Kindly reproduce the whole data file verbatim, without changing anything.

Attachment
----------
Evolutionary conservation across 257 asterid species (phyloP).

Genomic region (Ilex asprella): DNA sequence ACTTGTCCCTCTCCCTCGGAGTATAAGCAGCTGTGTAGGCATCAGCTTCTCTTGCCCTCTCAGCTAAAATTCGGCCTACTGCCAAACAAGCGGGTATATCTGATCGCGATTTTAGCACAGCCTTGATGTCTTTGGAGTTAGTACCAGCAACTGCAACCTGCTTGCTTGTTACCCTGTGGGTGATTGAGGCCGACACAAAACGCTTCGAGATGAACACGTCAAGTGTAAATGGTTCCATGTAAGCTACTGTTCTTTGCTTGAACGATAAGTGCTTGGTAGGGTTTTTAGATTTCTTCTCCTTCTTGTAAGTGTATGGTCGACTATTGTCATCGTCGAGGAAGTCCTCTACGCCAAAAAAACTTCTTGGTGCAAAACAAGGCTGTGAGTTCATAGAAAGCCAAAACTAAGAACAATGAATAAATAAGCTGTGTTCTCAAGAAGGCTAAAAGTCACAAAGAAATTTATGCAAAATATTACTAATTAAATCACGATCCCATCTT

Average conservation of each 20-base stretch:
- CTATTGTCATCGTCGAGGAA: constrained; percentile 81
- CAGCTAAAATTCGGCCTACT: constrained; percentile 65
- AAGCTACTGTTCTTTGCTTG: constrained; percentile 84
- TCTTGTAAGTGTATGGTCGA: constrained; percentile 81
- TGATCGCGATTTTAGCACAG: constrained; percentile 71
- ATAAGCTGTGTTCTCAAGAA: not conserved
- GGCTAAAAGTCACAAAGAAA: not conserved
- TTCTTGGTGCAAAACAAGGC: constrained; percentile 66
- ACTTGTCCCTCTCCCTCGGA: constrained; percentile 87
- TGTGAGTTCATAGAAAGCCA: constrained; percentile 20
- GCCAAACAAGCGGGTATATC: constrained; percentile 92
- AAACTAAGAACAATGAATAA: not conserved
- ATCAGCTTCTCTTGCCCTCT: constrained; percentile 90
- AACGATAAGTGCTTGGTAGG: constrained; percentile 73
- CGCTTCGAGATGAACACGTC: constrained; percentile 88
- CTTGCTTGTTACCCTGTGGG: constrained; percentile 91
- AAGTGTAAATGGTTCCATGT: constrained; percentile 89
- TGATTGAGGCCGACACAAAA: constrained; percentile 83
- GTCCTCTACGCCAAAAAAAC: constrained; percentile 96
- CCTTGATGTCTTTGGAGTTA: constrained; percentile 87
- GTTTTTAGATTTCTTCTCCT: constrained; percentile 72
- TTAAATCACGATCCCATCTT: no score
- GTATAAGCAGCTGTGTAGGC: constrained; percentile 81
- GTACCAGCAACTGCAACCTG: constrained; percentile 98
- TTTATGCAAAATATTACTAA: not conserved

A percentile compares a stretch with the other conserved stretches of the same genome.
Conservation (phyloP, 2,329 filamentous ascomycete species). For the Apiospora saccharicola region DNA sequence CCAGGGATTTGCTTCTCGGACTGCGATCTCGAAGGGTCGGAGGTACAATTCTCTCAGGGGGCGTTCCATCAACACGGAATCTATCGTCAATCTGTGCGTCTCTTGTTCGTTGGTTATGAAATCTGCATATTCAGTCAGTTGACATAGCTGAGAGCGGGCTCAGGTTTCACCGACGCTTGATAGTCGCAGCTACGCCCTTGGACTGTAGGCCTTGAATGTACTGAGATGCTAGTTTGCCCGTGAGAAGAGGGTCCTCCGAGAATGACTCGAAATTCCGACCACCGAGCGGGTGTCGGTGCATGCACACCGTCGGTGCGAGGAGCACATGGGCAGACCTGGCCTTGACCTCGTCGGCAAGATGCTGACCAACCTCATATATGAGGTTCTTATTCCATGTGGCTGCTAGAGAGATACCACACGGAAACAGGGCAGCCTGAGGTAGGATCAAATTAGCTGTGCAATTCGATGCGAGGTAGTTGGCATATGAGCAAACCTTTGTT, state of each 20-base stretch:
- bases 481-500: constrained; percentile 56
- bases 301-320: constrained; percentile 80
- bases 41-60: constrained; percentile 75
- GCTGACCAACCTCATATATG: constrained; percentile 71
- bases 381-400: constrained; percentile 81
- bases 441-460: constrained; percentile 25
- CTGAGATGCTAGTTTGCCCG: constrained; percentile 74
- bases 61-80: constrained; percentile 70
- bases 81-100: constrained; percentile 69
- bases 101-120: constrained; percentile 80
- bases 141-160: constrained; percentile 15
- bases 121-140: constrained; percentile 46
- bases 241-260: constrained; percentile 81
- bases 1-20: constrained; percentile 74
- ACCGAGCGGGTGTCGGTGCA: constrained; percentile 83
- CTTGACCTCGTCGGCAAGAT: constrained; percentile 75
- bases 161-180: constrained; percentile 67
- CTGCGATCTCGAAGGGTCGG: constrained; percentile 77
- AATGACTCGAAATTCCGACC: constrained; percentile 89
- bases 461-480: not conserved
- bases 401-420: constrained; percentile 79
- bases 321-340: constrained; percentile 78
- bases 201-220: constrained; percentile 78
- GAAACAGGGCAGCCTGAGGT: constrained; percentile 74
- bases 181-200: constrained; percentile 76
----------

Evolutionary conservation across 257 asterid species (phyloP).

Genomic region (Ilex asprella): DNA sequence ACTTGTCCCTCTCCCTCGGAGTATAAGCAGCTGTGTAGGCATCAGCTTCTCTTGCCCTCTCAGCTAAAATTCGGCCTACTGCCAAACAAGCGGGTATATCTGATCGCGATTTTAGCACAGCCTTGATGTCTTTGGAGTTAGTACCAGCAACTGCAACCTGCTTGCTTGTTACCCTGTGGGTGATTGAGGCCGACACAAAACGCTTCGAGATGAACACGTCAAGTGTAAATGGTTCCATGTAAGCTACTGTTCTTTGCTTGAACGATAAGTGCTTGGTAGGGTTTTTAGATTTCTTCTCCTTCTTGTAAGTGTATGGTCGACTATTGTCATCGTCGAGGAAGTCCTCTACGCCAAAAAAACTTCTTGGTGCAAAACAAGGCTGTGAGTTCATAGAAAGCCAAAACTAAGAACAATGAATAAATAAGCTGTGTTCTCAAGAAGGCTAAAAGTCACAAAGAAATTTATGCAAAATATTACTAATTAAATCACGATCCCATCTT

Average conservation of each 20-base stretch:
- CTATTGTCATCGTCGAGGAA: constrained; percentile 81
- CAGCTAAAATTCGGCCTACT: constrained; percentile 65
- AAGCTACTGTTCTTTGCTTG: constrained; percentile 84
- TCTTGTAAGTGTATGGTCGA: constrained; percentile 81
- TGATCGCGATTTTAGCACAG: constrained; percentile 71
- ATAAGCTGTGTTCTCAAGAA: not conserved
- GGCTAAAAGTCACAAAGAAA: not conserved
- TTCTTGGTGCAAAACAAGGC: constrained; percentile 66
- ACTTGTCCCTCTCCCTCGGA: constrained; percentile 87
- TGTGAGTTCATAGAAAGCCA: constrained; percentile 20
- GCCAAACAAGCGGGTATATC: constrained; percentile 92
- AAACTAAGAACAATGAATAA: not conserved
- ATCAGCTTCTCTTGCCCTCT: constrained; percentile 90
- AACGATAAGTGCTTGGTAGG: constrained; percentile 73
- CGCTTCGAGATGAACACGTC: constrained; percentile 88
- CTTGCTTGTTACCCTGTGGG: constrained; percentile 91
- AAGTGTAAATGGTTCCATGT: constrained; percentile 89
- TGATTGAGGCCGACACAAAA: constrained; percentile 83
- GTCCTCTACGCCAAAAAAAC: constrained; percentile 96
- CCTTGATGTCTTTGGAGTTA: constrained; percentile 87
- GTTTTTAGATTTCTTCTCCT: constrained; percentile 72
- TTAAATCACGATCCCATCTT: no score
- GTATAAGCAGCTGTGTAGGC: constrained; percentile 81
- GTACCAGCAACTGCAACCTG: constrained; percentile 98
- TTTATGCAAAATATTACTAA: not conserved

A percentile compares a stretch with the other conserved stretches of the same genome.
Conservation (phyloP, 2,329 filamentous ascomycete species). For the Apiospora saccharicola region DNA sequence CCAGGGATTTGCTTCTCGGACTGCGATCTCGAAGGGTCGGAGGTACAATTCTCTCAGGGGGCGTTCCATCAACACGGAATCTATCGTCAATCTGTGCGTCTCTTGTTCGTTGGTTATGAAATCTGCATATTCAGTCAGTTGACATAGCTGAGAGCGGGCTCAGGTTTCACCGACGCTTGATAGTCGCAGCTACGCCCTTGGACTGTAGGCCTTGAATGTACTGAGATGCTAGTTTGCCCGTGAGAAGAGGGTCCTCCGAGAATGACTCGAAATTCCGACCACCGAGCGGGTGTCGGTGCATGCACACCGTCGGTGCGAGGAGCACATGGGCAGACCTGGCCTTGACCTCGTCGGCAAGATGCTGACCAACCTCATATATGAGGTTCTTATTCCATGTGGCTGCTAGAGAGATACCACACGGAAACAGGGCAGCCTGAGGTAGGATCAAATTAGCTGTGCAATTCGATGCGAGGTAGTTGGCATATGAGCAAACCTTTGTT, state of each 20-base stretch:
- bases 481-500: constrained; percentile 56
- bases 301-320: constrained; percentile 80
- bases 41-60: constrained; percentile 75
- GCTGACCAACCTCATATATG: constrained; percentile 71
- bases 381-400: constrained; percentile 81
- bases 441-460: constrained; percentile 25
- CTGAGATGCTAGTTTGCCCG: constrained; percentile 74
- bases 61-80: constrained; percentile 70
- bases 81-100: constrained; percentile 69
- bases 101-120: constrained; percentile 80
- bases 141-160: constrained; percentile 15
- bases 121-140: constrained; percentile 46
- bases 241-260: constrained; percentile 81
- bases 1-20: constrained; percentile 74
- ACCGAGCGGGTGTCGGTGCA: constrained; percentile 83
- CTTGACCTCGTCGGCAAGAT: constrained; percentile 75
- bases 161-180: constrained; percentile 67
- CTGCGATCTCGAAGGGTCGG: constrained; percentile 77
- AATGACTCGAAATTCCGACC: constrained; percentile 89
- bases 461-480: not conserved
- bases 401-420: constrained; percentile 79
- bases 321-340: constrained; percentile 78
- bases 201-220: constrained; percentile 78
- GAAACAGGGCAGCCTGAGGT: constrained; percentile 74
- bases 181-200: constrained; percentile 76